There are two kinds of diesels. There are tres civilized Mercedes-Benz automotive diesel vehicles, including the Mercedes-Benz E320 CDI we recently tested. And then there are the more manly diesels, including the 2008 Jeep Grand Cherokee Limited 4×4. There are more examples of each, of course, from the smaller Volkswagen TDI on the one side and the rattlin’ good Cummins Diesel-powered Dodge Ram 2500 pickups on t’other.
The surprise? The E320 CDI and the diesel-powered Jeep Grand Cherokee have the same engine. They have the same engine block, the same heads, the same BlueTec emissions controls, and they come out of the same Mercedes-Benz factory. They’re not exactly the same, calibration resulting in 210 horsepower and 400 lb-ft of torque for the Benz and 215 horsepower and 376 lb-ft of torque for the Jeep.
Hmmm. There’s that delicious spread of torque, however. That 376 lb-ft goes from 1,600-2,800 rpm.
The Jeep has a max tow rating of 7,400 pounds. Match that, Mr. E320 CDI.
Unfortunately we weren’t able to get a clean fuel economy reading during our tenure with our diesel Jeep, but we’ll buy the EPA’s 17/22 mpg city/highway estimates.
Manly rattlin’ What we found surprising, however, were the sounds the Jeep made compared to the Mercedes. The E320 was quiet, sounding like a large sewing machine. The Jeep, on the other hand, has a manly diesel rattle. The ordinary person might notice something different about the Benz’s idle—at least from the outside because it’s inaudible inside—and the peculiar thrum on acceleration, but only if asked.
The Jeep is most definitely, just by its sound, a diesel. It won’t fool anyone.
We don’t know why this is, but perhaps it has something to do with the big engine cover on the Benz and the rubber seals around the edges of the hood. Perhaps the engine in the Benz isn’t any quieter, just better muffled.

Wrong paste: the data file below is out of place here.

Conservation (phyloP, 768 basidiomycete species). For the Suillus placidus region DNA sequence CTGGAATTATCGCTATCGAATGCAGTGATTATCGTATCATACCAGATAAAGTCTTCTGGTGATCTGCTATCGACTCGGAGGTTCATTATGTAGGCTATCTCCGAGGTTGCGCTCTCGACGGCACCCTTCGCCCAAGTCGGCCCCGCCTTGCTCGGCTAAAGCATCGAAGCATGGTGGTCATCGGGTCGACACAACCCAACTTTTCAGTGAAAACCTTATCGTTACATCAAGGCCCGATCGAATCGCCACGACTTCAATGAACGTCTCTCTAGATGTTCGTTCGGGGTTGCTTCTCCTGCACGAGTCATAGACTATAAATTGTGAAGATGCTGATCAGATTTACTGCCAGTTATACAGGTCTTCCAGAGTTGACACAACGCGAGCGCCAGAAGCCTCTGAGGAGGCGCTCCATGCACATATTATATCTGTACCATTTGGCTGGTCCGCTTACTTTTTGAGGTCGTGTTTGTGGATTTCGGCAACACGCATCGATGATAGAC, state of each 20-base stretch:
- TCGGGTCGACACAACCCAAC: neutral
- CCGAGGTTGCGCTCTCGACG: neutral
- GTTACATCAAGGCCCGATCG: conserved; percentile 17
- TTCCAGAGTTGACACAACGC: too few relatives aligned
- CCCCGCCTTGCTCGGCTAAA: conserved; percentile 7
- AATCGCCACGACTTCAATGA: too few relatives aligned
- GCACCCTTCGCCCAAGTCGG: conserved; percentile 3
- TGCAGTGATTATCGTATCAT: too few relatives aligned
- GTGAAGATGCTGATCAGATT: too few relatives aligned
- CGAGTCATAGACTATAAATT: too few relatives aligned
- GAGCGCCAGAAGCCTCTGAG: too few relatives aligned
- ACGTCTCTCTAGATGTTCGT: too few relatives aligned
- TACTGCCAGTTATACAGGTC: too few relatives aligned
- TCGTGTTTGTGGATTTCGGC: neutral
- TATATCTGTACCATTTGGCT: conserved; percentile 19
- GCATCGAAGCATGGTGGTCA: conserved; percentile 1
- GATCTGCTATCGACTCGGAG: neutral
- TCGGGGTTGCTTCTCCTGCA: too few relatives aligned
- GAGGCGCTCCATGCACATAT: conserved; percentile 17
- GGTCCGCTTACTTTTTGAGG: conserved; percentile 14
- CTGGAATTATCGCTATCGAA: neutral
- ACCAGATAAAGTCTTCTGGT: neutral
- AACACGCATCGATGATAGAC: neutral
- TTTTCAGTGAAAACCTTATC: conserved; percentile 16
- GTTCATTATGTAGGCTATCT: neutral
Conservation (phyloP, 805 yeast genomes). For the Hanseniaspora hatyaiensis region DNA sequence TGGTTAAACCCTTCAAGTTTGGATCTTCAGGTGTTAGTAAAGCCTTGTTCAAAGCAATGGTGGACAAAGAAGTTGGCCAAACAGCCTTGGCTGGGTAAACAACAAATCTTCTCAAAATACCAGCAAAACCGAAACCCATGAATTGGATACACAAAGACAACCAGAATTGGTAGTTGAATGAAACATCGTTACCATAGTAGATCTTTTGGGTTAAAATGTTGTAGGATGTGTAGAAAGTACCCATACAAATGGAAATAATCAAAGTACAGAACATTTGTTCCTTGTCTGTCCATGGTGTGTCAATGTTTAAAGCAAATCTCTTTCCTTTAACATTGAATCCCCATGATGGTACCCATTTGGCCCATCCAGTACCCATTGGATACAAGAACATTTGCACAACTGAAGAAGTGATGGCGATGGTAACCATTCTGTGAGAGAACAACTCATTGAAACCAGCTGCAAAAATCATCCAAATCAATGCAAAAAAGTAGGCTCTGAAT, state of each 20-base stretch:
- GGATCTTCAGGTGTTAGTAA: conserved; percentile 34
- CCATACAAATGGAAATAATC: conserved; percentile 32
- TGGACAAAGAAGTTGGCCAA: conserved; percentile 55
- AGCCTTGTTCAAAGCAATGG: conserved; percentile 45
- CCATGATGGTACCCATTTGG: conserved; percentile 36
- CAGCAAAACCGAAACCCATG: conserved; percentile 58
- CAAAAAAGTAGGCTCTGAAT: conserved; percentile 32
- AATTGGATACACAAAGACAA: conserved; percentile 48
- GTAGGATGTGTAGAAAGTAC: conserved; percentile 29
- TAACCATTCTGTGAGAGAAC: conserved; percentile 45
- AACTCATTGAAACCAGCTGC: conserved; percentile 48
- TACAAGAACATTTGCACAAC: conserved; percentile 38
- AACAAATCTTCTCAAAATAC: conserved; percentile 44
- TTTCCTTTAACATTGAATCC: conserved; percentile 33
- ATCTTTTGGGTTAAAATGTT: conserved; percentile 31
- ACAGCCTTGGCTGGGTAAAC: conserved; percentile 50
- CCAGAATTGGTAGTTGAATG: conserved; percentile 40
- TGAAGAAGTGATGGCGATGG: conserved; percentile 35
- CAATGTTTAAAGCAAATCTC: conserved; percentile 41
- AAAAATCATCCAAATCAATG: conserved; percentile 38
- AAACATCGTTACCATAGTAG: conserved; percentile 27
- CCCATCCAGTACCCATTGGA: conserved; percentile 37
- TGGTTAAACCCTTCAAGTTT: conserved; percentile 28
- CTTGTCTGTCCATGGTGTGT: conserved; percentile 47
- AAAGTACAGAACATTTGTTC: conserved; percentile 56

Not complainin’ We doubt that any Grand Cherokee owner will complain about the sounds from the diesel, however, because they’re what a diesel Jeep should sound like, a manly diesel rattle that’s not so much loud as it is ever present, inside and out of the Jeep. It’s instant street cred, except in a woodsy, green and he-man sort of way. You’re out in the woods saving the planet and being a man, all at the same time.
That, of course, and a bunch of other good stuff. Such as the Jeep Cherokee Limited having one of the best quality interiors from the Chrysler group. It’s handsome with a nice medium gray over dark cream treatment. The woodgrain is, well, woodgrain, which means Not Wood, but at least it’s good Not Wood. The front seats are wide and comfy, with bolsters for lateral support, though the rear bench seat is more of a perch.
Keep them flats comin’ The rear seatback folds forward on top of the seat bottom, almost but not quite flat. The floor of the cargo area lifts up, exposing a shallow storage area underneath. Turn the lift-off floor over, however, and it becomes a large rimmed tray with a plastic finish, just the thing for bringing home plats of annuals.
Another useful feature is the 115W A/C electric plug on the back of the center console: no more dedicated car chargers for laptop or cell phone. Just bring your usual house charger.